Tel Aviv regime rejects changes to Camp David Accords
The Tel Aviv regime says it will not accept any changes to the 1979 Egypt-Israel Peace Treaty, as the ties between the two sides continue to sour.
“There is not the slightest possibility that Israel will accept the modification of the peace treaty with Egypt,” Israeli Foreign Minister Avigdor Lieberman said on Sunday.
The 1979 peace treaty was signed following the Camp David Accords, agreed upon by then Egyptian President Anwar al-Sadat and then Israeli Prime Minister Menachem Begin on September 17, 1978, at Camp David in Washington DC.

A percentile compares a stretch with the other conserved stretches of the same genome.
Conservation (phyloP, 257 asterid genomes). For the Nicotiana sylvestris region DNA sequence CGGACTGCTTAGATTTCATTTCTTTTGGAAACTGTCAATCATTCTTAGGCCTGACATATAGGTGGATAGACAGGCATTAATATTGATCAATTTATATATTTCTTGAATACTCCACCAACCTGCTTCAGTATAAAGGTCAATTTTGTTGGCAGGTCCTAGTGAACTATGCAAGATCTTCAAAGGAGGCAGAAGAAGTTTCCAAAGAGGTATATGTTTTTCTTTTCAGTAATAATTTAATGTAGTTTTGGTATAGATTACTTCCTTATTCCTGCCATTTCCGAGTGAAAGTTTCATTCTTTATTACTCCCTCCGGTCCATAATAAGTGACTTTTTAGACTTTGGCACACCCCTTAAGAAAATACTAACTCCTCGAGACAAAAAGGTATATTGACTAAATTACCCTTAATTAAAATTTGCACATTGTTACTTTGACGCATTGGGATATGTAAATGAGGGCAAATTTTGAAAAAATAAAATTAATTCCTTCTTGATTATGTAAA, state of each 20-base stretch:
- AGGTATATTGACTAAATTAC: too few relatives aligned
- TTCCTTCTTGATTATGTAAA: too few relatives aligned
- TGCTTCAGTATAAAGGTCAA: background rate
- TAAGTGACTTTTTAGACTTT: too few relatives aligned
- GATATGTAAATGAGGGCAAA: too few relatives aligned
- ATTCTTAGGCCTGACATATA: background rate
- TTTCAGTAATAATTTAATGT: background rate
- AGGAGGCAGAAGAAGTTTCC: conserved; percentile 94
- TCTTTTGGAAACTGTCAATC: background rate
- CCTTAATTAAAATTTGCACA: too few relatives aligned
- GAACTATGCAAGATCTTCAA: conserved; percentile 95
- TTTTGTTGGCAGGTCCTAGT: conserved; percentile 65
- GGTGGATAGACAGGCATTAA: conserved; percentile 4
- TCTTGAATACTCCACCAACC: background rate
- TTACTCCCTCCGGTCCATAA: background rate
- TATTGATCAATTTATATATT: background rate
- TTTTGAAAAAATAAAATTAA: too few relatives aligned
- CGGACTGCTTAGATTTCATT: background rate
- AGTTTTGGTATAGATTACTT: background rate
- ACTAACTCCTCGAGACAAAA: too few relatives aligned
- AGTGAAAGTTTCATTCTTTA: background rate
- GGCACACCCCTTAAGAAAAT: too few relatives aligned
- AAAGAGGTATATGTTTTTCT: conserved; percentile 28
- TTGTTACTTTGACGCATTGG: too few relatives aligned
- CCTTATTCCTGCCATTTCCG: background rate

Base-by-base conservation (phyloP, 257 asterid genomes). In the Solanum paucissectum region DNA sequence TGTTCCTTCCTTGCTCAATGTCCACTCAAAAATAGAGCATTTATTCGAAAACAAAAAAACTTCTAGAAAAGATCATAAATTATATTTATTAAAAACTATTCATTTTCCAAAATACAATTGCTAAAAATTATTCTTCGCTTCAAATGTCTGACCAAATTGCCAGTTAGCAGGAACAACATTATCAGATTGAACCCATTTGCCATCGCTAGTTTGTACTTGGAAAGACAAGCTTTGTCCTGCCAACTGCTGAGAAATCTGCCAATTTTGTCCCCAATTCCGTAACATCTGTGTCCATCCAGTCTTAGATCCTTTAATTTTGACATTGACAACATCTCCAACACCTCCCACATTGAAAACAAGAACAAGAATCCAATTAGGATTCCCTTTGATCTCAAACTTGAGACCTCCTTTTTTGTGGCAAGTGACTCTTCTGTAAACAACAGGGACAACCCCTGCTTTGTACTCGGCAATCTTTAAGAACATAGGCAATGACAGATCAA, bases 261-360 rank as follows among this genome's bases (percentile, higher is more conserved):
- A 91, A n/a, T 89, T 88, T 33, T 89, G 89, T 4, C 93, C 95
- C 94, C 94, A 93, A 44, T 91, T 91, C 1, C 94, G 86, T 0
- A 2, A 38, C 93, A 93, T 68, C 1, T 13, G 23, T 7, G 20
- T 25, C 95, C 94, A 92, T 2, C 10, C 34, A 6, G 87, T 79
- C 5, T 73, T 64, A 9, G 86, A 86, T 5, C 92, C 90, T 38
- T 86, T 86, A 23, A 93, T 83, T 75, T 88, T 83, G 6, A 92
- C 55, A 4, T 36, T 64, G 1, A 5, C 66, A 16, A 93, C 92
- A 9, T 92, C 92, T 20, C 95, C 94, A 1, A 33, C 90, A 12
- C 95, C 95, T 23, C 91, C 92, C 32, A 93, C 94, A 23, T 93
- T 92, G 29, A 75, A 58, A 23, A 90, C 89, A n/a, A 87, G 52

“We will not accept any modification of the Camp David Accords,” Lieberman further said.
Lieberman’s comments come amid speculations that Egypt’s President Mohamed Morsi will seek alterations to the agreements.
Tensions have been simmering between Cairo and the Tel Aviv regime over the security of the Sinai Peninsula and the heavy deployment of Egyptian forces to the region.
Egypt boosted its military presence in the Sinai after militants killed 16 Egyptian border guards on August 5.
However, the Camp David treaty limits the number of Egyptian troops that can be present in the territory.
Lieberman also stated that Egypt should fulfill its obligations in the peninsula.
Tel Aviv has warned Cairo to pull out the military reinforcements from the region.